We’ve all had that moment when we step in a spot that’s a little softer than the surrounding area or realize a certain stench seems to be following us on our walk, that moment when we look down in disgust to see the ooey gooey brown stuff stuck to the bottom of our shoe. No one (whether you own a dog or not) wants to step in a pile of dog poop, yet studies have found that roughly 40 percent of Americans don’t bother to pick up after their dog’s waste. Many people may not realize that dog poop is classified as a pollutant by the Environmental Protection Agency. That’s right, your pup’s poo is listed in the same category as oil spills, insecticides, and herbicides, because of the nutrients and pathogens it can leach into the soil and water and its impact on wildlife, plant growth, and human health. The seemingly simple, but often overlooked, act of cleaning up after your pet can have far-reaching impacts on our environment and the public health of our community.
The Environmental Impact:
It is easy to underestimate the environmental repercussions of leaving dog poop behind on your walks, but the reality is far from pleasant. An average-sized dog produces around 0.75 lbs of waste per day and there are estimated to be nearly 90 million dogs in the United States alone. If the poop of 40 percent of those dogs (36 million dogs) is left on the ground, it is easy to see how the sheer volume could pile up and create a cascade of issues for our environment.
- Water Pollution: Rainwater can wash dog poop into storm drains and waterways, eventually contaminating rivers, lakes, and oceans. The harmful bacteria and pathogens in dog waste can pose serious threats to aquatic life and lead to the closure of beaches and shellfish beds.
- Ecosystem Disruption: Dog waste introduces excess nutrients into the soil, altering the composition of local ecosystems. This can lead to the overgrowth of harmful algae and weeds and the decline of native plants and animals.
- Pest Attraction: Unpicked-up dog poop attracts flies and pests, exacerbating sanitation issues in public spaces. The presence of these pests often attracts more threatening wildlife like coyotes and can generally make parks and neighborhoods less enjoyable for everyone.
Legal and Social Consequences:
To encourage responsible pet ownership and curb the environmental impact of dog waste, many communities have enacted laws and regulations regarding the removal of pet waste from public areas and private property not belonging to the pet owner. Ignoring these “pooper-scooper laws” can result in fines and penalties, serving as a strong incentive for dog owners to clean up after their pets.
In addition to the legal implications, there are serious social considerations. Being a responsible pet owner means showing respect for your neighbors and fellow community members. As we said at the onset, nobody enjoys stepping in dog poop, and leaving it behind can lead to strained relationships and conflict in your neighborhood.
Besides the benefits to the environment and community, picking up dog poop also has health advantages for both pets and their people.
- Preventing Disease: Dog waste can contain harmful bacteria and parasites that pose health risks to humans and other animals. Illness-causing bacteria, like E. coli and salmonella, that are commonly found in dog excrement often end up in our drinking swimming, and fishing water, affecting everyone from humans, to pets and wildlife. Intestinal parasites, like roundworms, whip worms, and hookworms can also be transmitted to people and other pets through contact with your dog’s feces. Picking up your dog’s poop reduces the chances of disease transmission.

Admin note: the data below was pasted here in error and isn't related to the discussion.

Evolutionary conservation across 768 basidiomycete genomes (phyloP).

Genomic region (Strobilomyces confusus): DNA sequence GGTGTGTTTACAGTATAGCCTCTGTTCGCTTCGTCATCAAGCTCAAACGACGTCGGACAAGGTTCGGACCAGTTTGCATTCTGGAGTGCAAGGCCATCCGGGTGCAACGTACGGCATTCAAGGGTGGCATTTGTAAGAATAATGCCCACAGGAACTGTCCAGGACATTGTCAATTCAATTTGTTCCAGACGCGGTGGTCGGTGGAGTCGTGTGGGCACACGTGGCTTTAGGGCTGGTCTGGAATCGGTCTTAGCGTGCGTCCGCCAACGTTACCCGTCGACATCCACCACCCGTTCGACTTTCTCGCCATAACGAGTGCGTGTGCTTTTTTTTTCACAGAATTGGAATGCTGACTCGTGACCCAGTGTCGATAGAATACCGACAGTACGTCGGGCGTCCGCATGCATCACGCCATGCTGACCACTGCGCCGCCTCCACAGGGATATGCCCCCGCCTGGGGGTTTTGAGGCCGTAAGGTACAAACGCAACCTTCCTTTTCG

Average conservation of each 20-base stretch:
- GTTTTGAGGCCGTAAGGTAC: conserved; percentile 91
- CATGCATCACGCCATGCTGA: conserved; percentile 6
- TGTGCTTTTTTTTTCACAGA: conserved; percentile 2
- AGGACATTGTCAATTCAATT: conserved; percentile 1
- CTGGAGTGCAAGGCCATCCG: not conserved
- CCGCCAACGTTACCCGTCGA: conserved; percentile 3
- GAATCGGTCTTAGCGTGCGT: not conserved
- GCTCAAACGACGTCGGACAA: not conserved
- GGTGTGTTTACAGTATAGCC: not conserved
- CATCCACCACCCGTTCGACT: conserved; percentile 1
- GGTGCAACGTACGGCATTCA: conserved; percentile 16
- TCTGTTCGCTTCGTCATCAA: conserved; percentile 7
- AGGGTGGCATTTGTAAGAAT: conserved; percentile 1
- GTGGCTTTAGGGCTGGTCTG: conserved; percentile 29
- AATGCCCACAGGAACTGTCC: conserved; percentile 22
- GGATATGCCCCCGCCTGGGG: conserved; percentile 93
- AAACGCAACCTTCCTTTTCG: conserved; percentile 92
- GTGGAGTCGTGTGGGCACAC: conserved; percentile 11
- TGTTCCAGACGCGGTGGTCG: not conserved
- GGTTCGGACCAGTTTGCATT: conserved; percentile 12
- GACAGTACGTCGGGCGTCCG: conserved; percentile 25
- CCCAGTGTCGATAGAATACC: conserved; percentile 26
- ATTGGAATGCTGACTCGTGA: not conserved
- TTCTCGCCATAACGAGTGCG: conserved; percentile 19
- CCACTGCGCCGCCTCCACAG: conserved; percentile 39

- Dog Health: Dogs can contract diseases directly from poop left in public areas. In addition to intestinal parasites, diseases such as parvovirus travel through dog waste and are capable of surviving for years in the environment. By disposing of their waste properly, you protect your furry friend from potential health issues.
Cleaner public spaces contribute to the overall well-being of a community. Parks and sidewalks free from dog waste are more inviting for families, children, and all residents. People are more likely to engage in outdoor activities and socialize when they don’t have to worry about stepping in poop.
Overcoming Common Excuses:
Finally, let’s address two of the most common excuses people give for not picking up after their dogs.
- “It’s a natural fertilizer.” Unfortunately, this is a common misconception. While dog waste does contain nutrients, dog poop is not fertilizer like cow manure, primarily because of our dogs’ diets. Cows eat mainly grass and grain, while our dogs tend to eat food high in meat proteins, making their waste unsuitable for most plants due to its high acidity and potential for pathogen contamination. Dog waste also contains high levels of nitrogen, which is why your grass often turns brown or yellow, rather than greener, in spots where your pet regularly defecates.
- “I forgot a bag.” Keep a supply of bags in your car or attached to your dog’s leash to ensure you are always prepared. Many parks and public spaces also provide free dog waste bags. Keep an eye out for these doggy cleanup stations for those times when you find your poop bag dispenser has run dry.
Picking up dog poop may seem like a small act, but it has far-reaching positive consequences for the environment, the community, and even the health of your beloved pet. By taking responsibility and cleaning up after your dog, you are contributing to a cleaner, safer, and happier world for everyone. And, in the process, you might just be saving someone from stepping in it.